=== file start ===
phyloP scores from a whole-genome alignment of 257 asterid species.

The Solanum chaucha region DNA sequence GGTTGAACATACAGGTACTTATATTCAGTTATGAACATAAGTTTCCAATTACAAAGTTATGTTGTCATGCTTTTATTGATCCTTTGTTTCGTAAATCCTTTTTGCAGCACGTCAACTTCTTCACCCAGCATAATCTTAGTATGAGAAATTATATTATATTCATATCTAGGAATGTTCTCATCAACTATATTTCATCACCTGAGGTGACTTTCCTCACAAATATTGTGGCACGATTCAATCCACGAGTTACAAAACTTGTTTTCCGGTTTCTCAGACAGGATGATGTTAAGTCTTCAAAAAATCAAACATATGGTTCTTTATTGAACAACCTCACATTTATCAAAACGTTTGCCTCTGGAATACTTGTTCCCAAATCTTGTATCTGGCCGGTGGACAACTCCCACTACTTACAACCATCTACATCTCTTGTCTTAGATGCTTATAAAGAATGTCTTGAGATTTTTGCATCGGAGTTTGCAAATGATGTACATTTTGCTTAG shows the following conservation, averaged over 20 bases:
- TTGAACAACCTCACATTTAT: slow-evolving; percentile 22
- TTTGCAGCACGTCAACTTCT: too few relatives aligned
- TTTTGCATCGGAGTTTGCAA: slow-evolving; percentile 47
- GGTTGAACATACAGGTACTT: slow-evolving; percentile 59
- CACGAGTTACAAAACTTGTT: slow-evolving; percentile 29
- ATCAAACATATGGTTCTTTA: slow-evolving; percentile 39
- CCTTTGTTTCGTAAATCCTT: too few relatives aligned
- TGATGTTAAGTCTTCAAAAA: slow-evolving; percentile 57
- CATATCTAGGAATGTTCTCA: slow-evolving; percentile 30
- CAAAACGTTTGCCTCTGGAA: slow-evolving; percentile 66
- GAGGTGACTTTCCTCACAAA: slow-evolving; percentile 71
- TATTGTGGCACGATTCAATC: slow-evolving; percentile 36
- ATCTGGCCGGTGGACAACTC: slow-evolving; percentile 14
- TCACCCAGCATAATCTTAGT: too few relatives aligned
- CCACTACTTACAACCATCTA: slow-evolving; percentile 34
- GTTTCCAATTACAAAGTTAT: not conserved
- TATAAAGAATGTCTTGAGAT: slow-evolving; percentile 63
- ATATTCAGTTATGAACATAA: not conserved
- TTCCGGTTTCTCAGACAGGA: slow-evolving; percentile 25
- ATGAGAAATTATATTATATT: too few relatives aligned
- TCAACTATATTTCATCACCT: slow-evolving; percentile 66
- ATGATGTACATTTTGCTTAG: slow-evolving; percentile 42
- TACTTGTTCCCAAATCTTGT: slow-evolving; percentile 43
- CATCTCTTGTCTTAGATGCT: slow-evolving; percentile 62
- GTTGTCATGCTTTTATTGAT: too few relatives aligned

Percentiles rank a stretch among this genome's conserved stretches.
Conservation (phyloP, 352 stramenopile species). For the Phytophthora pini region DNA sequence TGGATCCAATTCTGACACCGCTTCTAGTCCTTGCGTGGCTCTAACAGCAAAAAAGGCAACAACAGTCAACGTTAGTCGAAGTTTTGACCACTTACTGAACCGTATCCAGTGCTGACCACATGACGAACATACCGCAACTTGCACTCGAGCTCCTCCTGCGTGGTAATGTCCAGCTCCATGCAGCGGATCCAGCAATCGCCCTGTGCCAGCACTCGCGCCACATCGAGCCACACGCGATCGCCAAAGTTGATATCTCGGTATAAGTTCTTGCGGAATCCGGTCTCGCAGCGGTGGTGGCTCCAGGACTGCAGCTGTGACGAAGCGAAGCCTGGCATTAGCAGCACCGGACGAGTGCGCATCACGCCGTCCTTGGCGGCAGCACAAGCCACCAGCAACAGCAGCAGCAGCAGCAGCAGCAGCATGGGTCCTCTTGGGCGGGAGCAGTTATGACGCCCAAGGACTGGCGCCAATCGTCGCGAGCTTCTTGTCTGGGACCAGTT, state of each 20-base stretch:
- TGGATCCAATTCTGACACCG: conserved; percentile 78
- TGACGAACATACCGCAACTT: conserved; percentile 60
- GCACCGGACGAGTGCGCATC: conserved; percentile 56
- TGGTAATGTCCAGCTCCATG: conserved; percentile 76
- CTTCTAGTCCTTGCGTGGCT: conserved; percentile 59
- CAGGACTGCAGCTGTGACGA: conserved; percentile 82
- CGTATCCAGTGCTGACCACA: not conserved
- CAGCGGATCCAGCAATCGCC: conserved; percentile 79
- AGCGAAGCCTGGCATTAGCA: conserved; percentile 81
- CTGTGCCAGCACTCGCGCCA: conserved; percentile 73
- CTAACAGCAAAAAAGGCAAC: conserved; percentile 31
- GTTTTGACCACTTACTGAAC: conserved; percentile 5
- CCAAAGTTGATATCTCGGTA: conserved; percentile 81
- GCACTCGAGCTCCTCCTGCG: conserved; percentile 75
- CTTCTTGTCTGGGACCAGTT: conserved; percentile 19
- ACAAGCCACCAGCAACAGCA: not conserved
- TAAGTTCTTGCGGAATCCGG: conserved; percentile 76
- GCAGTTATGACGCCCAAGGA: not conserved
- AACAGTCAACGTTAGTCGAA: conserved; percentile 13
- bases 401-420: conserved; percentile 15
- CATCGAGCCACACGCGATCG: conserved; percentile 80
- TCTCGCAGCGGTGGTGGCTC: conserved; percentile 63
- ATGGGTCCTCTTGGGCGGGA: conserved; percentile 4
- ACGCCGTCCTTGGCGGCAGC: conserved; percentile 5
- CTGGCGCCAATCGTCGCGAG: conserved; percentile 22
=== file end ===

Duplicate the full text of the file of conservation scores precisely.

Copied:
phyloP scores from a whole-genome alignment of 257 asterid species.

The Solanum chaucha region DNA sequence GGTTGAACATACAGGTACTTATATTCAGTTATGAACATAAGTTTCCAATTACAAAGTTATGTTGTCATGCTTTTATTGATCCTTTGTTTCGTAAATCCTTTTTGCAGCACGTCAACTTCTTCACCCAGCATAATCTTAGTATGAGAAATTATATTATATTCATATCTAGGAATGTTCTCATCAACTATATTTCATCACCTGAGGTGACTTTCCTCACAAATATTGTGGCACGATTCAATCCACGAGTTACAAAACTTGTTTTCCGGTTTCTCAGACAGGATGATGTTAAGTCTTCAAAAAATCAAACATATGGTTCTTTATTGAACAACCTCACATTTATCAAAACGTTTGCCTCTGGAATACTTGTTCCCAAATCTTGTATCTGGCCGGTGGACAACTCCCACTACTTACAACCATCTACATCTCTTGTCTTAGATGCTTATAAAGAATGTCTTGAGATTTTTGCATCGGAGTTTGCAAATGATGTACATTTTGCTTAG shows the following conservation, averaged over 20 bases:
- TTGAACAACCTCACATTTAT: slow-evolving; percentile 22
- TTTGCAGCACGTCAACTTCT: too few relatives aligned
- TTTTGCATCGGAGTTTGCAA: slow-evolving; percentile 47
- GGTTGAACATACAGGTACTT: slow-evolving; percentile 59
- CACGAGTTACAAAACTTGTT: slow-evolving; percentile 29
- ATCAAACATATGGTTCTTTA: slow-evolving; percentile 39
- CCTTTGTTTCGTAAATCCTT: too few relatives aligned
- TGATGTTAAGTCTTCAAAAA: slow-evolving; percentile 57
- CATATCTAGGAATGTTCTCA: slow-evolving; percentile 30
- CAAAACGTTTGCCTCTGGAA: slow-evolving; percentile 66
- GAGGTGACTTTCCTCACAAA: slow-evolving; percentile 71
- TATTGTGGCACGATTCAATC: slow-evolving; percentile 36
- ATCTGGCCGGTGGACAACTC: slow-evolving; percentile 14
- TCACCCAGCATAATCTTAGT: too few relatives aligned
- CCACTACTTACAACCATCTA: slow-evolving; percentile 34
- GTTTCCAATTACAAAGTTAT: not conserved
- TATAAAGAATGTCTTGAGAT: slow-evolving; percentile 63
- ATATTCAGTTATGAACATAA: not conserved
- TTCCGGTTTCTCAGACAGGA: slow-evolving; percentile 25
- ATGAGAAATTATATTATATT: too few relatives aligned
- TCAACTATATTTCATCACCT: slow-evolving; percentile 66
- ATGATGTACATTTTGCTTAG: slow-evolving; percentile 42
- TACTTGTTCCCAAATCTTGT: slow-evolving; percentile 43
- CATCTCTTGTCTTAGATGCT: slow-evolving; percentile 62
- GTTGTCATGCTTTTATTGAT: too few relatives aligned

Percentiles rank a stretch among this genome's conserved stretches.
Conservation (phyloP, 352 stramenopile species). For the Phytophthora pini region DNA sequence TGGATCCAATTCTGACACCGCTTCTAGTCCTTGCGTGGCTCTAACAGCAAAAAAGGCAACAACAGTCAACGTTAGTCGAAGTTTTGACCACTTACTGAACCGTATCCAGTGCTGACCACATGACGAACATACCGCAACTTGCACTCGAGCTCCTCCTGCGTGGTAATGTCCAGCTCCATGCAGCGGATCCAGCAATCGCCCTGTGCCAGCACTCGCGCCACATCGAGCCACACGCGATCGCCAAAGTTGATATCTCGGTATAAGTTCTTGCGGAATCCGGTCTCGCAGCGGTGGTGGCTCCAGGACTGCAGCTGTGACGAAGCGAAGCCTGGCATTAGCAGCACCGGACGAGTGCGCATCACGCCGTCCTTGGCGGCAGCACAAGCCACCAGCAACAGCAGCAGCAGCAGCAGCAGCAGCATGGGTCCTCTTGGGCGGGAGCAGTTATGACGCCCAAGGACTGGCGCCAATCGTCGCGAGCTTCTTGTCTGGGACCAGTT, state of each 20-base stretch:
- TGGATCCAATTCTGACACCG: conserved; percentile 78
- TGACGAACATACCGCAACTT: conserved; percentile 60
- GCACCGGACGAGTGCGCATC: conserved; percentile 56
- TGGTAATGTCCAGCTCCATG: conserved; percentile 76
- CTTCTAGTCCTTGCGTGGCT: conserved; percentile 59
- CAGGACTGCAGCTGTGACGA: conserved; percentile 82
- CGTATCCAGTGCTGACCACA: not conserved
- CAGCGGATCCAGCAATCGCC: conserved; percentile 79
- AGCGAAGCCTGGCATTAGCA: conserved; percentile 81
- CTGTGCCAGCACTCGCGCCA: conserved; percentile 73
- CTAACAGCAAAAAAGGCAAC: conserved; percentile 31
- GTTTTGACCACTTACTGAAC: conserved; percentile 5
- CCAAAGTTGATATCTCGGTA: conserved; percentile 81
- GCACTCGAGCTCCTCCTGCG: conserved; percentile 75
- CTTCTTGTCTGGGACCAGTT: conserved; percentile 19
- ACAAGCCACCAGCAACAGCA: not conserved
- TAAGTTCTTGCGGAATCCGG: conserved; percentile 76
- GCAGTTATGACGCCCAAGGA: not conserved
- AACAGTCAACGTTAGTCGAA: conserved; percentile 13
- bases 401-420: conserved; percentile 15
- CATCGAGCCACACGCGATCG: conserved; percentile 80
- TCTCGCAGCGGTGGTGGCTC: conserved; percentile 63
- ATGGGTCCTCTTGGGCGGGA: conserved; percentile 4
- ACGCCGTCCTTGGCGGCAGC: conserved; percentile 5
- CTGGCGCCAATCGTCGCGAG: conserved; percentile 22